+ By Tom Levine  + Photos by Larry Melton

Phillips-Brothers_JR-and-the-Royals_LicyndianaIt was not surprising that the Greg Phillips Trio closed out the show at  Rams Head On Stage during a recent benefit for the Annapolis Musicians Fund for Musicians (AMFM). Following nearly a dozen other local acts that each performed two songs, Phillips took the stage and was clearly in charge. While accompanied by two solid musicians—Brian Goddard on bass and Bryan Ewald on guitar—Phillips’ drumming was front and center. About a minute or so into “Moby Dick,” the drum solo began. For nearly five minutes, the audience was mesmerized. His playing was pleasingly aggressive, his sticks a blur. This was not a sideshow about fast drumming—it was a fully realized piece of music. Everything in Phillips’ drum set, the bass, high hat, snare, and cymbals, was in play. He used them to not just drive the beat, but provide texture and tonality.

Phillips comes from a large family, the youngest of three daughters and five sons. His mother, Anna, emigrated from Panama and was a concert pianist. George Sr., his father, was born in Tobago, and was a psychiatrist and the superintendent of Crownsville State Hospital. They lived on the hospital campus in an old mansion—a great perk for a family of ten.

Starpoint_Gold-(2)Growing up, the house was alive with music. Phillips’ parents were accomplished singers and brought their rich Latin American and Caribbean musical heritages to Maryland. All of the children learned to play instruments. Phillips took up the flute in middle school, but his heart was somewhere else. He taught himself to drum using pots, pans, and tabletops as snares, cymbals, and high hats. When he acquired a proper drum set, Phillips and his brothers started playing together. The venue was the living room, and the audience was whoever had come for dinner.

It wasn’t long before Phillips and his brothers, George Jr., Lloyd, Ernesto, and Orlando, formed a gigging band. JR and the Royals played for house parties and local high schools during the 1970s, covering songs by groups such as The Temptations and Kool & the Gang. The band featured horns, keyboards, the Royalettes singing backup, and ten-year-old Phillips on drums. It was soon renamed Licyndianna, a tribute to sisters Lisa, Cynthia, and Diane, and mother Anna.

Music was a great refuge for a shy teenager, and during his teens, Phillips took over the family turntable. He listened to everything he could get his hands on, from calypso to classical, but he fell hard for straight-edged fusion jazz by artists like Chick Corea and Stanley Clarke, and fell even harder for 1970s English rock bands like Genesis and Yes.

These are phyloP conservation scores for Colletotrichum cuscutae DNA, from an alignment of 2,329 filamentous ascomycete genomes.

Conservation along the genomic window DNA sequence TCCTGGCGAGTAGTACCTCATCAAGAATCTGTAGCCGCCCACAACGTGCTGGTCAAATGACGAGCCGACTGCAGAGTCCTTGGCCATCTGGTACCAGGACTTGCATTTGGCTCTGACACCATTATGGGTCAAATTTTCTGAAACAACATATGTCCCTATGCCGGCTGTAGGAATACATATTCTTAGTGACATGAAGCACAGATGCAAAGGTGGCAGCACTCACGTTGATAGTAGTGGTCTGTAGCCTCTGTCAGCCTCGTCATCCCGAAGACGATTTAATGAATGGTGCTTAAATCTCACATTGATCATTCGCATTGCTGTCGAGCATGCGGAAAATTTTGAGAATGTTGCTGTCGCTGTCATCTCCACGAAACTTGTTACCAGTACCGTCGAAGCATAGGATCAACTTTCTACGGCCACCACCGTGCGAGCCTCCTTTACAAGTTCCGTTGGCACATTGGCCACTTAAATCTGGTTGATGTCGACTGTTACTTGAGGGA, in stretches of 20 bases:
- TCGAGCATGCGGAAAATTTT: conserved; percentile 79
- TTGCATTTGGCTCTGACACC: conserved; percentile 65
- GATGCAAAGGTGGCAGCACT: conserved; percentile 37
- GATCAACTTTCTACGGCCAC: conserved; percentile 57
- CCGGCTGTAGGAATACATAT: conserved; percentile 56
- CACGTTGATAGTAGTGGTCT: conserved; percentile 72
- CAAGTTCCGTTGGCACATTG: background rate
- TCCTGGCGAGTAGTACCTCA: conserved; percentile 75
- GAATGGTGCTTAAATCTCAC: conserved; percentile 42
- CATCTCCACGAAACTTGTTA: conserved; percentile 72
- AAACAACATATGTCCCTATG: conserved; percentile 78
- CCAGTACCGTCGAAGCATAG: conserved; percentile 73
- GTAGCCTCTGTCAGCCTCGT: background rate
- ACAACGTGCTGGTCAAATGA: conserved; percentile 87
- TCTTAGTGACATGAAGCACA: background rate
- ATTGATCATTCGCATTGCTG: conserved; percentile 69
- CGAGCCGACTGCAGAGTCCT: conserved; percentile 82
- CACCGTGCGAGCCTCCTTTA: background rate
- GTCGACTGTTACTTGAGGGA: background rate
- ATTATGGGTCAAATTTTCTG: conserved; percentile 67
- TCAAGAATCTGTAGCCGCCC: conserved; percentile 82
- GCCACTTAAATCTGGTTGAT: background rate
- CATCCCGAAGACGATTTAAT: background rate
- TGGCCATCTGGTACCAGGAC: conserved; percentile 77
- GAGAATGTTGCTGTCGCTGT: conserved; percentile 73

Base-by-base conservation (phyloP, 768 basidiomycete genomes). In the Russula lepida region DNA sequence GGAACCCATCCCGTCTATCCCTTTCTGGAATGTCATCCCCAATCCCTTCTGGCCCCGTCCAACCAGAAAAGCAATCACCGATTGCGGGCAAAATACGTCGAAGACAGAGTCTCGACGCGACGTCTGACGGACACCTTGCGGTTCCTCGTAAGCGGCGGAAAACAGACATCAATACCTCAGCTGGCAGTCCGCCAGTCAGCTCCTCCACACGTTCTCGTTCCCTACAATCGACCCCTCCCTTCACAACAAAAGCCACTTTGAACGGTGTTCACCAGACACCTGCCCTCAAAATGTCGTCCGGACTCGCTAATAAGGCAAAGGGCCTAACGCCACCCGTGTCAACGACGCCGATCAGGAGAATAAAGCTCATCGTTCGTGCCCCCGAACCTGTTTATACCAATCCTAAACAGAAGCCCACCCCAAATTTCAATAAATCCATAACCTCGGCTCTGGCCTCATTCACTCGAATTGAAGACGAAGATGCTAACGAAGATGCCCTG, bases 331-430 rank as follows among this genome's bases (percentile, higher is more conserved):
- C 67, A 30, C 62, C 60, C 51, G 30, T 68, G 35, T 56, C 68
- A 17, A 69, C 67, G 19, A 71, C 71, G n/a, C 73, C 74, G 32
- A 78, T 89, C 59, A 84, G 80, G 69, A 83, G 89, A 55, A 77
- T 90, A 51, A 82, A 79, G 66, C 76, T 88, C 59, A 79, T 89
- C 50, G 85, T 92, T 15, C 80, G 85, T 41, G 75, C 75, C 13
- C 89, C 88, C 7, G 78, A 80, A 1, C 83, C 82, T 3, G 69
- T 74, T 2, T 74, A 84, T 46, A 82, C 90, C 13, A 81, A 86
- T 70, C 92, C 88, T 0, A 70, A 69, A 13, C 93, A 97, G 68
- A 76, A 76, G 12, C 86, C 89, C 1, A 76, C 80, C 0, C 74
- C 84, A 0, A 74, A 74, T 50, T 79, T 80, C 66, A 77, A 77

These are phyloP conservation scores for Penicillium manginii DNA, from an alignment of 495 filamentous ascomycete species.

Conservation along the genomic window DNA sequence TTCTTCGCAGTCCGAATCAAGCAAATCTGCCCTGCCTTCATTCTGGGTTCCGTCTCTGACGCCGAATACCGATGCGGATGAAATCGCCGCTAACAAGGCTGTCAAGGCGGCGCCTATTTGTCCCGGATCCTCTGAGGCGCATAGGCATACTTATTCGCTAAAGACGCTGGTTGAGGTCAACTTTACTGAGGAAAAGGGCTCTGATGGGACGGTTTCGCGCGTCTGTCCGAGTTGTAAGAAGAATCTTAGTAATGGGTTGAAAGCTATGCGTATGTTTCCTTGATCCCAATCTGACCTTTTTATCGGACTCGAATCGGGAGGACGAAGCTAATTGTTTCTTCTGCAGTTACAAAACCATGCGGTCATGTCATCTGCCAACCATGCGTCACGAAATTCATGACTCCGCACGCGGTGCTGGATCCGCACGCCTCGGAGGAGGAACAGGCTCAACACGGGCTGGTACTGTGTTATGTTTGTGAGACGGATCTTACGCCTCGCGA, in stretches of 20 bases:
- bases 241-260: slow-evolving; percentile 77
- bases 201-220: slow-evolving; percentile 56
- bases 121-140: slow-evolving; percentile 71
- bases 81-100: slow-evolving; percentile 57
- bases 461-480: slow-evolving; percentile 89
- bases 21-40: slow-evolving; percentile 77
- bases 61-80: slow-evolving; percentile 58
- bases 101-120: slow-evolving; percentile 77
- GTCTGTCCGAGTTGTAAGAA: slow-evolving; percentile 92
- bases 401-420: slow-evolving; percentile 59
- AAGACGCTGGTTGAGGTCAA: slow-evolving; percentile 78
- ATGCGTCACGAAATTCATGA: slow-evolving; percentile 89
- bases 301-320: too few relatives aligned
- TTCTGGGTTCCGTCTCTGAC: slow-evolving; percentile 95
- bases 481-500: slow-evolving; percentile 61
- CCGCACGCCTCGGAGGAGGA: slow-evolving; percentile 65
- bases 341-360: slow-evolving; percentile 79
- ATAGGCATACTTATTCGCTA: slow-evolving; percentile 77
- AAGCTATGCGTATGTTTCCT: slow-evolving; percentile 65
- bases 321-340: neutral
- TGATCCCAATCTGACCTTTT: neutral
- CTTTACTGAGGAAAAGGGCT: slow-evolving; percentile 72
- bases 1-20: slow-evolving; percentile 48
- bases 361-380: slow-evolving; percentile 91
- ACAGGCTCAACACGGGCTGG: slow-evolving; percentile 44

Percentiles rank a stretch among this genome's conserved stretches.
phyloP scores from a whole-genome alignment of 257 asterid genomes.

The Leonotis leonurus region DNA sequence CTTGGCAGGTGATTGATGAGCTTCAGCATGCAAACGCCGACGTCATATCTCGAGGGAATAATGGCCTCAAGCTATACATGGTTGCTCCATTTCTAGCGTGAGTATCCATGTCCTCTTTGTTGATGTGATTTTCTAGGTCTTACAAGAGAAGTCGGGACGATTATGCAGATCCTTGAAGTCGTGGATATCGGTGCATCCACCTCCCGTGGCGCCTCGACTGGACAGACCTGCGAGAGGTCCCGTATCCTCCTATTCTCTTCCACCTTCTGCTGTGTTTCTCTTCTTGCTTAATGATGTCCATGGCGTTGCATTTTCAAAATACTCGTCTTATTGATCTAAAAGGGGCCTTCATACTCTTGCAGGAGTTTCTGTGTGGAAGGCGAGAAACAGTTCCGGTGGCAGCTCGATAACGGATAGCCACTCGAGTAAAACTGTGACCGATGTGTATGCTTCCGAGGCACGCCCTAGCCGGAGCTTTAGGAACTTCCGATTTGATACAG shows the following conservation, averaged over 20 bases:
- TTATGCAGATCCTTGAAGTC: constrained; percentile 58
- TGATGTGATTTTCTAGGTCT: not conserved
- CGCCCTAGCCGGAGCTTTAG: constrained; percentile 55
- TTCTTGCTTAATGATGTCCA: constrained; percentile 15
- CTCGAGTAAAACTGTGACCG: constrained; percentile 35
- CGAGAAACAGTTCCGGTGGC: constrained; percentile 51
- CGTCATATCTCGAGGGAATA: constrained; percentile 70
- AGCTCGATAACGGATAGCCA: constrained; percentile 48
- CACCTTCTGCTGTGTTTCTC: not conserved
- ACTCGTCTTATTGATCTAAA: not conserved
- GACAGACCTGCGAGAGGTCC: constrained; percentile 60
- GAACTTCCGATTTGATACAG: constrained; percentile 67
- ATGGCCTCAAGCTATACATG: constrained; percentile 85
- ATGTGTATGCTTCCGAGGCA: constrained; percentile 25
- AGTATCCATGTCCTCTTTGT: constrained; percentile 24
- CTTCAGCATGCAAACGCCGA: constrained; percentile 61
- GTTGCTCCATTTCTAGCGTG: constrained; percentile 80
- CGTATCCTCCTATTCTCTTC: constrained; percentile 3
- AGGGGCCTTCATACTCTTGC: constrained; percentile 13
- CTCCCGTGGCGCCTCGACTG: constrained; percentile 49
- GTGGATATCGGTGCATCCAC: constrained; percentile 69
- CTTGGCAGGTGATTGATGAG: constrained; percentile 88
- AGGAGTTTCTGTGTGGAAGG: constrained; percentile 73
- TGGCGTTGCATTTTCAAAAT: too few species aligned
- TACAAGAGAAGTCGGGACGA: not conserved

In the late 1970s, Lloyd left the band, and Renee Diggs, a dynamic lead singer, and Kayode Adeyemo, a childhood friend and keyboard player, joined. When Ernesto and Greg heard a Guyanese friend refer to a Phillips screwdriver as a starpoint, they knew that they had found the new name for their evolving R&B band.

IMG_0585aBy 1980, Starpoint was taking off. The band signed with Elektra/Asylum Records, and was putting out hit albums and playing arenas, opening for the Isley Brothers and Luther Vandross by the middle of the decade. Their songs landed in the top 10 on the R&B charts, and when, in 1985, “Object of My Desire” hit 25th place on the Billboard 100, they were given their gold records just before taking the stage at Madison Square Garden. 

It was a great ride, and when it wound down in 1990, Phillips was poised for a musical career that took him around the world, touring with artists such as Najee and Angela Bofill. He always returned to Annapolis, and over the years he’s backed nearly every local musician and hired many of them for his own duos and trios. His drumming remains as passionate and sharp as it was 30 years ago.

When Starpoint first took off, Phillips was just the little brother, accomplished but not yet confident. He still gets chills remembering a drum solo at the Capital Centre in the mid-1980s. As he played, he looked up into the rafters and saw s image on the jumbo screen—a close-up shot—and then saw himself shedding the skin of a shy teenager. He realized that he owned the moment, the stage, and the crowd, and knew that he was a musician.






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